The students at the University of New Mexico Electrical and Computer Engineering Department are using an integrated set of lectures and labs to better understand basic communications systems. The lectures are based on the textbook by Ziemer and Tranter, Principles of Communications - Systems, Modulation, and Noise.
The labs are written with the idea that the students not only need to make measurements, but also learn how to write their own Virtual Instruments (VIs) supporting the modulation schemes being studied. The first lab will include a demo where the USRPs are used to transmit and receive. The students will have a chance to setup the radios and gain experience with USRP interface Input/Output. The review will build on this experience to familiarize them with the standard lab interfaces used in the training. The review will culminate with having them modify and use the Spectrum Monitoring example provided with the LabVIEW USRP toolkit.
The other labs will build around a common interface and will have the students write their own modulation VIs. The students will then integrate their Modulation VIs into the standard interface that was developed or discussed in the review labs. The integration process will help the students become more advanced users as they need to plan and debug their application. The work involved in the resulting series of labs will be of increasing levels of difficulty. This approach is to ensure that the students do not spend excessive amounts of time on the labs and not learn the theory in class. The initial level will be structured such that the students are given an almost working AM modulation module and have to just debug it to get it to work. Essentially, using a working example, they would need to figure out what is missing and add it in. The next lab will have more elements missing and more discussion of what needs to be done. This will progress until the final lab where they will be given a description of what needs to be done, and they compose the final VI to accomplish the desire objective.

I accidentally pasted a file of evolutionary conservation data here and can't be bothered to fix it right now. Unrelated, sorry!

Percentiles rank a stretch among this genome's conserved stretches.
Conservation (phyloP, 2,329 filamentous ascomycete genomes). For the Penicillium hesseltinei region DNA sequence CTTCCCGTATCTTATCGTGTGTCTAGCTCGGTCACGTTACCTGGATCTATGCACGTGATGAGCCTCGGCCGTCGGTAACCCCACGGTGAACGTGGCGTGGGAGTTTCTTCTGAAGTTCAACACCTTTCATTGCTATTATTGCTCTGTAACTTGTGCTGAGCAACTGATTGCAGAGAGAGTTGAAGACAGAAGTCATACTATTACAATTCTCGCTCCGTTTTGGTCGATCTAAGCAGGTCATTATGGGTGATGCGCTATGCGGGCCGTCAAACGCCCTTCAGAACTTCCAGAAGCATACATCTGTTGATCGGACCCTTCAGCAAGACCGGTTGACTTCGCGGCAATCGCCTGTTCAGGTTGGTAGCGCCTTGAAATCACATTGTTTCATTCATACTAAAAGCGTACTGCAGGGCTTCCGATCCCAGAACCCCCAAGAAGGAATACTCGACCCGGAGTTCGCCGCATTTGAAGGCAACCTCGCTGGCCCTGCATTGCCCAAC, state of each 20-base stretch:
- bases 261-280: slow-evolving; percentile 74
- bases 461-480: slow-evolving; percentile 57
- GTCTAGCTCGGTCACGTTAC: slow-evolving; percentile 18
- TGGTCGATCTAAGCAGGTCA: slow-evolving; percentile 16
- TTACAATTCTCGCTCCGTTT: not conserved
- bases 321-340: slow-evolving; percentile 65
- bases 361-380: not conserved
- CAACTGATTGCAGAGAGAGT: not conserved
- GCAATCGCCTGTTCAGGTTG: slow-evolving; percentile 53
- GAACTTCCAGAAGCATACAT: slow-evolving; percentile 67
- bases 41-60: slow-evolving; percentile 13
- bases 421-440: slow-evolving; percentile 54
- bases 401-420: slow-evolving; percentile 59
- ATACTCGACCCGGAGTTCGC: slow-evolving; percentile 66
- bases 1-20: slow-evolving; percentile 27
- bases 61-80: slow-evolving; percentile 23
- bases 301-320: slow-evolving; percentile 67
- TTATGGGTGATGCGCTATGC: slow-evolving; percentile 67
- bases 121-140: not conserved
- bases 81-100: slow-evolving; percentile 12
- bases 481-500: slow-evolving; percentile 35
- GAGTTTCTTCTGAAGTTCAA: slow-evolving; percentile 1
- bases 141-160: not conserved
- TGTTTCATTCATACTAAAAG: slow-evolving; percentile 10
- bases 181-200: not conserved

The labs are developed using the Universal Software Radio Peripheral (USRP). The choice of this radio provides 2 advantages from an instructional perspective: it minimizes the amount of lab equipment necessary for performing the labs, and its range of flexibility to support spectrum sensing, cognitive radio and alternate modulation schemes.